Wednesday, 14 November 2007
Jenufa - the play
Simon Annand took this production photograph of the great Paola Dionisotti as the Kostelnicka and outstanding newcomer Jodie McNee as her stepdaughter Jenufa in Irina Brown's UK premiere of Gabriela Preissova's 1890 play. Timberlake Wertenbaker adapted it for the Natural Perspective theatre company's first show at the Arcola Theatre.
It was a revelation. I had come to admire Preissova's achievement when I was preparing classes on Janacek's searing opera at the City Lit; but I had no idea quite how much emotional power Janacek owed to the original play (in Moravian dialect) until I had the chance to see it come across with full force in this dedicated production. The tale, based on a true story of a girl whose stepmother drowned her illegitimate child in an attempt to save her reputation, is universal (even if that sort of thing doesn't happen in our culture, there are plenty of cases even in this country where it still applies). Brown gave it a timelessness by the use of music from eastern Europe and elsewhere - plausible recreations of Bulgarian throat-singing, for instance - to punctuate the scenes of village life.
I couldn't help hearing some of Janacek's unforgettable ideas at times, as in the very moving dialogue in which the Kostelnicka pleads with handsome, feckless Steva to acknowledge his child and, of course, the final scene where, her disowned stepmother having gone off to be sentenced, Jenufa faces the future together with the man who once slashed her face with a knife. Janacek's music surges in irresistible late romantic radiance; but the play is more ambiguous. 'I will be your wife', says Jenufa. 'After all, it's what she wanted. It's what Mama wanted'. Is this a sign of forgiveness for the woman she has just refused to call mother, or a bitter acknowledgment of the Kostelnicka's dominating forcefulness? In a discussion afterwards, Irina Brown told us how she'd come back to see the actors work out this scene three weeks into the run, and couldn't speak afterwards for the emotions it wrought in her. They had, she said, 'gone their own way'. And what a magnificent ensemble, almost as good as the Cloud Nine team (see below). Jodie McNee turns hauntingly from a serious but impulsive girl to a suffering young woman and on to a reflection of her stepmother; the two young men - Oscar Pearce as Laca and Ben Mansfield as Steva - both win our sympathy against the odds. Dionisotti is anything but histrionic, a charge levelled in one clearly misguided review: quiet, dignified, but with terrifying banked fires that erupt from time to time.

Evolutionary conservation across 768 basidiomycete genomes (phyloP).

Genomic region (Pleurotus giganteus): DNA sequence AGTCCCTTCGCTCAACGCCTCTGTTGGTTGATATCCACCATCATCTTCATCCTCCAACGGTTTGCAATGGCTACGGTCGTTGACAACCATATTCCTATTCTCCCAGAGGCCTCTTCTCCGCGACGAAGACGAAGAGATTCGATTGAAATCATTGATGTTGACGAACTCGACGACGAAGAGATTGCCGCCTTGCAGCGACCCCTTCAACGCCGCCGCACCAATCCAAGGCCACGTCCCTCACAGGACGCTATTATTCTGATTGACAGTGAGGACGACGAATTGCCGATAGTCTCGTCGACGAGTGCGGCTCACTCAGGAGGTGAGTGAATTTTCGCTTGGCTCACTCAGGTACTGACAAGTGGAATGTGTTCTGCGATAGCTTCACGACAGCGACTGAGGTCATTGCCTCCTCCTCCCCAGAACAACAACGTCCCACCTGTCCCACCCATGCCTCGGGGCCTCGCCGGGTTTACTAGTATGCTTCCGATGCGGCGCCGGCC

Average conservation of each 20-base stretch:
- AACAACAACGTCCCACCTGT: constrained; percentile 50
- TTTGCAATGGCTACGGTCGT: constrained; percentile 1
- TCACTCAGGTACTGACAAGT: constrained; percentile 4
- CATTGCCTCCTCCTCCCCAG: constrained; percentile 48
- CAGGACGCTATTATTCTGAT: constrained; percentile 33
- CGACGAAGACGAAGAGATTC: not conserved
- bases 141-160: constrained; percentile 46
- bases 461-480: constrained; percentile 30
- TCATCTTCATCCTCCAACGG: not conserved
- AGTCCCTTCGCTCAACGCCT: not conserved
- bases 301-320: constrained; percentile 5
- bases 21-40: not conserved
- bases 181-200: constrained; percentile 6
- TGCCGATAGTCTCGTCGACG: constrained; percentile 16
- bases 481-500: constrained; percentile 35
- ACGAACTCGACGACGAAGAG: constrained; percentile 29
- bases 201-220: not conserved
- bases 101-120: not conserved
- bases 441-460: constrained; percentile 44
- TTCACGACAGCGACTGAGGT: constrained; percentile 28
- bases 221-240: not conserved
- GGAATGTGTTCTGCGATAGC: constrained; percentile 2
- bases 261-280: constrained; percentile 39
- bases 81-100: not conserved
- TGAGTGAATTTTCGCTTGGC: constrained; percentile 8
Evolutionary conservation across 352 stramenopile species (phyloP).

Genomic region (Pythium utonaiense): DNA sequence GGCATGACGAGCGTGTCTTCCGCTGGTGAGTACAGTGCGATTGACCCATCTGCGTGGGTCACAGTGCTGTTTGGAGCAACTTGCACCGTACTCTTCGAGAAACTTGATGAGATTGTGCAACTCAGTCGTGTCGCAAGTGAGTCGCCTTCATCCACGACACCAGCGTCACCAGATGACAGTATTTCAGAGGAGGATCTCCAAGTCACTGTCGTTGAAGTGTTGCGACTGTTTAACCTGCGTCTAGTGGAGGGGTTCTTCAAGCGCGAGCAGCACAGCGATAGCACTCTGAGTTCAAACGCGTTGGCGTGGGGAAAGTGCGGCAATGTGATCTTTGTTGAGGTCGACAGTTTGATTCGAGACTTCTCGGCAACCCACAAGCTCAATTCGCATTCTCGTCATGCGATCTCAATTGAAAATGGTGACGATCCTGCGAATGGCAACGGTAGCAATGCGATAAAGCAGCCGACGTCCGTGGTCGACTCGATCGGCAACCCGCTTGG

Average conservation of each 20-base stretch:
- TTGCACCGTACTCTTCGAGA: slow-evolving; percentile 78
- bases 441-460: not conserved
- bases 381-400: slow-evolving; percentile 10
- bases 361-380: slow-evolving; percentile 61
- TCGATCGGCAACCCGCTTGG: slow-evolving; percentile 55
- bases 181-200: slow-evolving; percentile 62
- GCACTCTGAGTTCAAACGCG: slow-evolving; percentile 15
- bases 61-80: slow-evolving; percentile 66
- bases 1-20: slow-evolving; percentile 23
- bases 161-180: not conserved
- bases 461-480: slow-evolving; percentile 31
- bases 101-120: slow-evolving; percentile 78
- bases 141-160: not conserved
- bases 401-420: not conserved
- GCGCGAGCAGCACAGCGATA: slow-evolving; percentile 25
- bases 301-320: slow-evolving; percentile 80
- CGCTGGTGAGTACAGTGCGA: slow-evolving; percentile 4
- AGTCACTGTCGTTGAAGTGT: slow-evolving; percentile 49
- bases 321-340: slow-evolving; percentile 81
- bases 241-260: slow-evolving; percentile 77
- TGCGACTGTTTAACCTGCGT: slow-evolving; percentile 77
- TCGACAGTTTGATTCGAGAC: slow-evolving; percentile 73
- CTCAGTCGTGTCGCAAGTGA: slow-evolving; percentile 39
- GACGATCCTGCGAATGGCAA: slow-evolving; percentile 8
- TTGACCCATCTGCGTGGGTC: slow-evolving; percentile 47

I only hope this thoughtful production of a masterly play has a chance to transfer. Even if it doesn't, I'm delighted to have caught it at the wonderful, friendly Arcola in Stoke Newington, just around the corner from what has to be one of the best Turkish restaurants in London, 19 Numara Bos Cirrik, with its delicious lahmacun and special onions soaked in turnip and pomegranate juice. We just had time to snatch a meal there before the show, and the waitress had been told by so many customers how she had to go and see the play. I hope she does. Sadly, it finishes on Saturday.
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